Because we agree with the defendants that the trial court improperly admitted into evidence the expert causation testimony presented by the plaintiff, the proper result is a remand of the case for a new trial. See State v. Skipper, 228 Conn. 610, 613-14, 637 A.2d 1101 (1994) (concluding that trial court's improper admission of expert scientific testimony warranted new trial).
With regard to the defendants' third claim, namely, that the trial court improperly failed to instruct the jury that it could not make a finding of fact solely on the basis of its disbelief of certain testimony to the contrary, we decline to review the claim because it may not arise during the course of a new trial. See Godwin v. Danbury Eye Physicians Surgeons, P.C., 254 Conn. 131, 133 n. 2, 757 A.2d 516 (2000); State v. Oquendo, 223 Conn. 635, 669 n. 24, 613 A.2d 1300 (1992).
The plaintiff commenced this medical malpractice action in 1997, alleging that the defendants' negligence caused a delay in the diagnosis and treatment of her cervical cancer such that her condition deteriorated, her treatment options were altered negatively, and her likelihood of recovery was impacted adversely. The jury returned a verdict for the plaintiff, and the trial court, after denying the defendants' motions to set aside the verdict and for judgment notwithstanding the verdict, rendered judgment thereon. This appeal followed.
In order properly to provide a basic understanding of the plaintiff's delayed diagnosis claim, and the evidence in support thereof, we provide a scientific foundation explaining the development and progression of cervical cancer. Cervical cancer generally begins as an abnormality within the cells of the outside layer of the cervix, the epithelium. 2 Gale Encyclopedia of Medicine (D. Olendorf et al. eds. 1999), p. 640. Abnormal cellular changes occurring entirely within the epithelium are referred to as the "preinvasive" stage of cervical cancer. Id., 640-41. This preinvasive stage of cancer is further divided into the following subcategories: mild dysplasia, involving up to approximately one quarter of the epithelial lining; moderate dysplasia, involving approximately one half of the epithelial lining; or severe dysplasia, involving almost all of the epithelial lining.
Over time, as the cellular abnormalities propagate, the tissue underlying the epithelium, the stroma, is invaded by the malignancy. Once the stroma has been impacted, the cancer is referred to as "invasive." Invasive cervical cancer is compartmentalized into several "stages," indicating the relative progression of the cancer in the cervix and beyond. All stage I cervical cancers are cancers that have not metastasized and are confined to the cervix. Federation of International Gynecologists and Obstetricians, Cervical Cancer Staging System, Table 2 (1994). Within stage I cervical cancer, there are several subcategories of progression: stage IA1; stage IA2; and stage IB. Once the cancer spreads beyond the cervix, the cancer becomes classified as a stage II.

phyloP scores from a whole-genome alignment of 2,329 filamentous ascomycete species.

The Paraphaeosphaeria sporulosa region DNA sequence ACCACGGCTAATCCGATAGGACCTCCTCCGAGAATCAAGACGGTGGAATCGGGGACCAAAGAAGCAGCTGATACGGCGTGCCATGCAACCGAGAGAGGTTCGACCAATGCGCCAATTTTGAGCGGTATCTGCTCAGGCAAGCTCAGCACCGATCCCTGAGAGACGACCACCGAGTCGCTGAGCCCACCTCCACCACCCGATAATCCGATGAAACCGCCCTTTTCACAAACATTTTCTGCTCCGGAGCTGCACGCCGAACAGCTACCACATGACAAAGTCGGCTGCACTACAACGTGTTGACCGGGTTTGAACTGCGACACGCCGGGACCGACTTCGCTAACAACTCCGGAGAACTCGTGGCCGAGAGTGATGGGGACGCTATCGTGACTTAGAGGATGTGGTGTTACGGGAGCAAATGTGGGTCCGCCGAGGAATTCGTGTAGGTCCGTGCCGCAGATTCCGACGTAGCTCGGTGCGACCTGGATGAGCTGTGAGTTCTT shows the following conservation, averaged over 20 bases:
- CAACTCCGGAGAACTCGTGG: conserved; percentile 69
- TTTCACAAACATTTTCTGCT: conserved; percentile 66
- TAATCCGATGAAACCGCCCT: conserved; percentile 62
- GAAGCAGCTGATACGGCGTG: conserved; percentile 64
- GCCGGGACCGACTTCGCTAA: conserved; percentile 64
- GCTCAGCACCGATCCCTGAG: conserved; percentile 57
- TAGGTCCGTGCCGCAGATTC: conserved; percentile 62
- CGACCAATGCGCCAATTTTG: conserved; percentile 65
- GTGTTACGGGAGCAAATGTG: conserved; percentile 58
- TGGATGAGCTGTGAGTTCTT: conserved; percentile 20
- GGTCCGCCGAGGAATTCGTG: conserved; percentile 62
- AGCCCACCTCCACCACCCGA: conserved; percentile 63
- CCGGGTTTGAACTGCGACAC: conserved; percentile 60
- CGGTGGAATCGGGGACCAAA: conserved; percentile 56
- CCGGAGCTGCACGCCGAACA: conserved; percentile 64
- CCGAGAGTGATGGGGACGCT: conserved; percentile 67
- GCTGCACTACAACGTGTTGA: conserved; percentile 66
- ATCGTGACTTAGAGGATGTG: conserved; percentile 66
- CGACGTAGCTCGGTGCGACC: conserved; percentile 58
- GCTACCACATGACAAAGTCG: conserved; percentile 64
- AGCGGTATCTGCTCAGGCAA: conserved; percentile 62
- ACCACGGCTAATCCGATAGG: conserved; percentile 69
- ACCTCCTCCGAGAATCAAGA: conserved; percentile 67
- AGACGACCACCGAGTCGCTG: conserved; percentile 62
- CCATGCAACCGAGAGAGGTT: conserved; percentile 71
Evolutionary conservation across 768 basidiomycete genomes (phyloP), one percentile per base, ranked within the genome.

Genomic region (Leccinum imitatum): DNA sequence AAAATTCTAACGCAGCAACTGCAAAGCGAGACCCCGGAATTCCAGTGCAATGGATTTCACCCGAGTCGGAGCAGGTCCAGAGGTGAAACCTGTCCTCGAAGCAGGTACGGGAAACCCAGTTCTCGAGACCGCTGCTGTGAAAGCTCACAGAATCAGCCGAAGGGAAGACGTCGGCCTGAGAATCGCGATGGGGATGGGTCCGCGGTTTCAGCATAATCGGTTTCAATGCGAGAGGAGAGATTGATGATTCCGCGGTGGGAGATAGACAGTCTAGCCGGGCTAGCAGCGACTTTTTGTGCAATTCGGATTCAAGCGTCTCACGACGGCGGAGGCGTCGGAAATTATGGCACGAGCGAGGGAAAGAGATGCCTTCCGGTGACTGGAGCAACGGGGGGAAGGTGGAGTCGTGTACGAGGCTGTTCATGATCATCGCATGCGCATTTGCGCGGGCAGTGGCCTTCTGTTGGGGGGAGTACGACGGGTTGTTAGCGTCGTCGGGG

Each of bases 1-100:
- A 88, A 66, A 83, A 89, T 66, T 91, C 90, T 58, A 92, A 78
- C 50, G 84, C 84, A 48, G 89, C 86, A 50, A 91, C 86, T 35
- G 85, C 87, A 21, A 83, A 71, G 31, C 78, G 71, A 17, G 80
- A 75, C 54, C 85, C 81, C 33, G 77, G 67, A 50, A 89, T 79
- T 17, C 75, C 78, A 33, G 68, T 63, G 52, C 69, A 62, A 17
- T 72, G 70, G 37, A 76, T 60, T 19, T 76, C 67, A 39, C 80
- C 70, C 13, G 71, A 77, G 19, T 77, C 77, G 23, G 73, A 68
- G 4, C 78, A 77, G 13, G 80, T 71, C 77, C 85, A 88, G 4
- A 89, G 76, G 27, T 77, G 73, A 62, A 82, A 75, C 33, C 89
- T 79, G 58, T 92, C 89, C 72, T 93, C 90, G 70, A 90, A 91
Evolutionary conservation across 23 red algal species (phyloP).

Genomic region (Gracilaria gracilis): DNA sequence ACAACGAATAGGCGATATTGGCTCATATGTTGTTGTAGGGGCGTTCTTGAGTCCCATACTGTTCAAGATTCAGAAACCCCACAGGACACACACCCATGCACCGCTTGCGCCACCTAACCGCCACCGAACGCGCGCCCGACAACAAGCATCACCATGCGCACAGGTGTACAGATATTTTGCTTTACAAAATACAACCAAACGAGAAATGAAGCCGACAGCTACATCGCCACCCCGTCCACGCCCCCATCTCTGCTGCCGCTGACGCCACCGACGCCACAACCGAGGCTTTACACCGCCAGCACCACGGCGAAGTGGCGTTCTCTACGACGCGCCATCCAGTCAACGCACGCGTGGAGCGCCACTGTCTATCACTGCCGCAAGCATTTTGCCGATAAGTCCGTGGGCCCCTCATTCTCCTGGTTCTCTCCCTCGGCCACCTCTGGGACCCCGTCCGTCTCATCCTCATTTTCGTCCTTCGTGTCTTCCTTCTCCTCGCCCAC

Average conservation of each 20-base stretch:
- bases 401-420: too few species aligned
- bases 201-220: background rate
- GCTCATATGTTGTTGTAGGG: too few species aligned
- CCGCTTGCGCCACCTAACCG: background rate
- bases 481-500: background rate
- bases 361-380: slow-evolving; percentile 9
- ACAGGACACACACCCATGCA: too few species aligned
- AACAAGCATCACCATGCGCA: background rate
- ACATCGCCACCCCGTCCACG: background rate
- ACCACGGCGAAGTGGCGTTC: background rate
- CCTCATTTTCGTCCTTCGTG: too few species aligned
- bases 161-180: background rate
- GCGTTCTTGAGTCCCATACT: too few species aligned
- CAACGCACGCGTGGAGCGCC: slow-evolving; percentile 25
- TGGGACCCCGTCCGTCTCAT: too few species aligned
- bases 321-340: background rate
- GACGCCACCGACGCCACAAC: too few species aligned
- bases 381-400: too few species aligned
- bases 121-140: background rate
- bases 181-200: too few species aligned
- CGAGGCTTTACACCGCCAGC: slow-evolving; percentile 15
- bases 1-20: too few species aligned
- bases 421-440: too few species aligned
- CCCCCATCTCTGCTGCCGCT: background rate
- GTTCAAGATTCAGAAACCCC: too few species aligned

The trial court also granted several postverdict motions filed by the parties that impacted the amount of damages awarded to the plaintiff. These motions are not before us in this appeal.
The jury reasonably could have found the following facts. Cohen had become the plaintiff's gynecologist in 1978, and he had seen her professionally at various times until January, 1996. The plaintiff visited Cohen for routine annual examinations and also consulted with him periodically regarding various other issues involving her gynecological health. During the plaintiff's annual examinations, Cohen generally performed both a Papanicolau test (Pap smear), a test commonly used to screen females for cancer of the cervix and endometrium, and a pelvic examination. As a matter of course, during her years of consultation with Cohen, the plaintiff had not been provided with the results of her Pap smears and her "understanding [with regard to such a practice] was [that] no news is good news."